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What's your preference?

post #1 of 21
Thread Starter 
I've recently had cause to bring this up, more for my personal use than anything.

What I'd like to know is this. When you are out skiing, do you prefer to keep a somewhat countered (or very countered) stance? Or do you prefer to keep the upper torso somewhat square to the skis?

Now let's remove things like bump tactics, steeps, etc., and stick with skiing in a "compulsory" form. Comfortable terrain, groomed, shmedium turns (Long-ish Short turns), arcing or carving.

Definitions:

COUNTERED - Upper body tends to face down hill at all (or most) times.

SQUARE - Upper body tend to face the skis' current direction of travel. (As well as possible.)

Maybe I'll let on why I want to know later on. This has been talked about nearly to death in other threads, so I think we can be concise here.
post #2 of 21
Countered"ish", not in a Frankenstein-belly button dead down the hill all the time-no flow-sort of way
post #3 of 21
Steep/Short Turns: counterd
Less Steep/Medium-Long Turns: Square

But, I'm no expert.
post #4 of 21
Quote:
Originally Posted by RiDeC58
But, I'm no expert.
Have I got the book for you.
post #5 of 21
For comfortable terrain, groomed, shmedium turns (Long-ish Short turns), arcing or carving I prefer to be more square to the ski. It feels less contrived than countered. However, I have been told that I should get a little more counter in my hips.
post #6 of 21
I used to ski very square to the skis, but they were always pointed straigth down the fall line too.

Now a days, I have a progression from almost square for long radius turns (longer than gs) to countered for slalom-ish turns. I only get very countered when doing it on purpose, and i feel like an over-worked washing machine when I do.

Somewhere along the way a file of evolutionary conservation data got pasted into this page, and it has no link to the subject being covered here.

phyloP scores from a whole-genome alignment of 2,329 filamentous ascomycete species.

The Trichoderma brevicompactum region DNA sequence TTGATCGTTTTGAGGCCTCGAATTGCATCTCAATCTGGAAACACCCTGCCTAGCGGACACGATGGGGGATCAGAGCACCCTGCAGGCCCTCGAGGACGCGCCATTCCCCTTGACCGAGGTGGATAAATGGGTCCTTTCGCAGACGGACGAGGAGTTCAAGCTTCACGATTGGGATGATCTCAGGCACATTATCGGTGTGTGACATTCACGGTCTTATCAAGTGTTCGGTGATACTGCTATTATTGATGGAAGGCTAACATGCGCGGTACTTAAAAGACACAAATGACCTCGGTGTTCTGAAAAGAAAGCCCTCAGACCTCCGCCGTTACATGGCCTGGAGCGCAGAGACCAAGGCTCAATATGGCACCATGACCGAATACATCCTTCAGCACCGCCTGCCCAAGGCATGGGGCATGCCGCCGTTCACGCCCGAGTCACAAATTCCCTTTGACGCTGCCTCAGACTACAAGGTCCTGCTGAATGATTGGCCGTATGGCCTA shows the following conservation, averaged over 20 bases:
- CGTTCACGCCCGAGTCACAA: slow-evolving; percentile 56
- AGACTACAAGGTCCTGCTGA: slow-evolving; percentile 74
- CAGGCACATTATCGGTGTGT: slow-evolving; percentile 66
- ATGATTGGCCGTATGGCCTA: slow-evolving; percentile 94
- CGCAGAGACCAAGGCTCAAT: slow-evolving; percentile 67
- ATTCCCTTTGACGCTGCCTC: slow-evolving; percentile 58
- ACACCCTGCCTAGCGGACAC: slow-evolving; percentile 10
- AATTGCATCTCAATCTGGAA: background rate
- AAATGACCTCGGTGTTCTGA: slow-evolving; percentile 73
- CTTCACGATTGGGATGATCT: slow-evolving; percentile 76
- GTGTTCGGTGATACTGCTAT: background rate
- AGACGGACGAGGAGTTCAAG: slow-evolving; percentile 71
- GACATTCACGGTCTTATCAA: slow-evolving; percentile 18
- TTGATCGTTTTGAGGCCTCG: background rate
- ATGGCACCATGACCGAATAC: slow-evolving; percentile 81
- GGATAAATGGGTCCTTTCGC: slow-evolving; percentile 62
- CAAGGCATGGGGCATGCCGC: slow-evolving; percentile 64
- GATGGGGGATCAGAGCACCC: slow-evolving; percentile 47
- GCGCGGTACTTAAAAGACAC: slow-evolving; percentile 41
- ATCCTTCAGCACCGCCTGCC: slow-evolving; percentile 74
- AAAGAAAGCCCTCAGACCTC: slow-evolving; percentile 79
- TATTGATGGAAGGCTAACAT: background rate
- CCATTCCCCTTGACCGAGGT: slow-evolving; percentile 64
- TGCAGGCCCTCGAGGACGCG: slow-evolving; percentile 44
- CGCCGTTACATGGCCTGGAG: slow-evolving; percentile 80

post #7 of 21
Body down the fall line. Here, the trails are narrow so it's not a choice.

If I was ever on one of those big bowl traverses, I'd probably take an nap.
post #8 of 21
Short turns-Countered toward the apex of the next turn.
Long turns- Square (almost)
post #9 of 21

turns countered/square

In fall line going straight down the hill - countered
Cruising, big s.g. turns or straight - square
post #10 of 21
I do what needs to be done to maintain proper balance and ski-snow contact throughout each of my turns, while still making smooth, efficient, and powerful turns. In most short radius turns counter is a must. It becomes less and less as the radius becomes larger.
Later
GREG
post #11 of 21
Thread Starter 

Sweet!

OK I time to modify...

Is the countering something you are contriving by turning the body over the legs? (ie. Keeping the chest facing down the hill.) Or is it occurring because you are turning the legs under the body?

I want to know what sorts of triggers or focuses (Foci? Focus-ees?) people use to differentiate.
post #12 of 21
That might be an interesting topic for another thread Spag...
post #13 of 21
Quote:
Originally Posted by Notorious Spag
OK I time to modify...

Is the countering something you are contriving by turning the body over the legs? (ie. Keeping the chest facing down the hill.) Or is it occurring because you are turning the legs under the body?

I want to know what sorts of triggers or focuses (Foci? Focus-ees?) people use to differentiate.
It's all in the hips....
post #14 of 21
here's what i tell folks.

1) a counter is a good place to clean fish
2) we can be too square, or over rotated, as well as too seperated.
3) a little torque/tension building at the end of the turn doesn't hurt.
4) thinking about the last third of any turn. if a skier had a arrow shot through their back, it should never point outside the apex of their next turn. in other words, regardless of the type of turn or turn radius, the tips may point outside the next apex via continued turning, however, the arrow would not.